Results: The FLASH data showed laminar alignments of voxels with high signal, in keeping with the presumed predominance of contrast in the interstices between sheetlets. It was analysed, using structure-tensor (ST) analysis, to determine the most (v1(ST)), intermediate (v2(ST)) and least (v3(ST)) extended orthogonal directions of signal continuity. The DTI data was analysed to determine the most (e1(DTI)), intermediate (e2(DTI)) and least (e3(DTI)) orthogonal eigenvectors of extent of diffusion. The correspondence between the FLASH and DTI methods was measured and appraised. The most extended direction of FLASH signal (v1(ST)) agreed well with that of diffusion (e1(DTI)) throughout the left ventricle (representative discrepancy in the septum of 13.3 ± 6.7°: median ± absolute deviation) and both were in keeping with the expected local orientations of the long-axis of cardiomyocytes. However, the orientation of the least directions of FLASH signal continuity (v3(ST)) and diffusion (e3(ST)) showed greater discrepancies of up to 27.9 ± 17.4°. Both FLASH (v3(ST)) and DTI (e3(DTI)) where compared to directly measured laminar arrays in the FLASH images. For FLASH the discrepancy between the structure-tensor calculated v3(ST) and the directly measured FLASH laminar array normal was of 9 ± 7° for the lateral wall and 7 ± 9° for the septum (median ± inter quartile range), and for DTI the discrepancy between the calculated v3(DTI) and the directly measured FLASH laminar array normal was 22 ± 14° and 61 ± 53.4°. DTI was relatively insensitive to the number of diffusion directions and to time up to 72 hours post fixation, but was moderately affected by b-value (which was scaled by modifying diffusion gradient pulse strength with fixed gradient pulse separation). Optimal DTI parameters were b = 1000 mm/s(2) and 12 diffusion directions. FLASH acquisitions were relatively insensitive to the image processing parameters explored.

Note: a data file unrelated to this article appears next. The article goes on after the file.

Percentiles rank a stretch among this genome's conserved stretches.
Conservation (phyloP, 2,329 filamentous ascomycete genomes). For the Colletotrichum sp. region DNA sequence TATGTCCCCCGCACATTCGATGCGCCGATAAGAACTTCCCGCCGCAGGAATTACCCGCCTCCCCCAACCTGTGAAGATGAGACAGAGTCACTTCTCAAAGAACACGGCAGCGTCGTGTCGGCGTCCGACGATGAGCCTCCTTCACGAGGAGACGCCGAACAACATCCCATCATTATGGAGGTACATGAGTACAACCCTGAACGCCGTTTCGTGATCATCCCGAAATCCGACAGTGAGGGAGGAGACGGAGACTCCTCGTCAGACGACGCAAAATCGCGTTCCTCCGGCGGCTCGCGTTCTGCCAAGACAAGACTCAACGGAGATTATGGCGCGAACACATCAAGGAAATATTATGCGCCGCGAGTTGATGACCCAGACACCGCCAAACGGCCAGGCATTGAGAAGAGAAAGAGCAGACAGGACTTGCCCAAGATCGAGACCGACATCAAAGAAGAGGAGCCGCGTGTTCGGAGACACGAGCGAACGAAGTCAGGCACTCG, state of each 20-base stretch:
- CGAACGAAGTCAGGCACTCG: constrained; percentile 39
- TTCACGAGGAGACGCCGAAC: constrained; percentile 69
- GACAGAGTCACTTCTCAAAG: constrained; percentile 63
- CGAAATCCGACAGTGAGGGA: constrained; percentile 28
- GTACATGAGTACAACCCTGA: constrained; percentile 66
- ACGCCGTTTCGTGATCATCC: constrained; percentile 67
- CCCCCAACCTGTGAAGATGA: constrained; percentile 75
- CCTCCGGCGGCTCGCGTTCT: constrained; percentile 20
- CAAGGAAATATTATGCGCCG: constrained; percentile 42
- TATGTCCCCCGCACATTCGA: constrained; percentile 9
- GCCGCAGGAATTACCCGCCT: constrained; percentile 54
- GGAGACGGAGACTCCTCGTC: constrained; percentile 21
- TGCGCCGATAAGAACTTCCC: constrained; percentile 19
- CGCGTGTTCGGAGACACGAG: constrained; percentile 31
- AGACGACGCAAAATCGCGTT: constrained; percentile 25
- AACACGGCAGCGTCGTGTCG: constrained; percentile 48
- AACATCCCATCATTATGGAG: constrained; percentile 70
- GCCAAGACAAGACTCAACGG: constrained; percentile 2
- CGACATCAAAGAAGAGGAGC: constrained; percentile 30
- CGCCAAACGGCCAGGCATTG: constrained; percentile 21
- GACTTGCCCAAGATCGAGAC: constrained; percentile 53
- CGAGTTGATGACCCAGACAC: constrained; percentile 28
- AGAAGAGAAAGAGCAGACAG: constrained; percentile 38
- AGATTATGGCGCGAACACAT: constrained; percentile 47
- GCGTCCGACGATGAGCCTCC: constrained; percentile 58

Conclusions: We show that ST analysis of FLASH is a useful and accurate tool in the measurement of cardiac microstructure. While both FLASH and the DTI approaches appear promising for mapping of the alignments of myocytes throughout myocardium, marked discrepancies between the cross myocyte anisotropies deduced from each method call for consideration of their respective limitations.

No MeSH data available.


Related in: MedlinePlus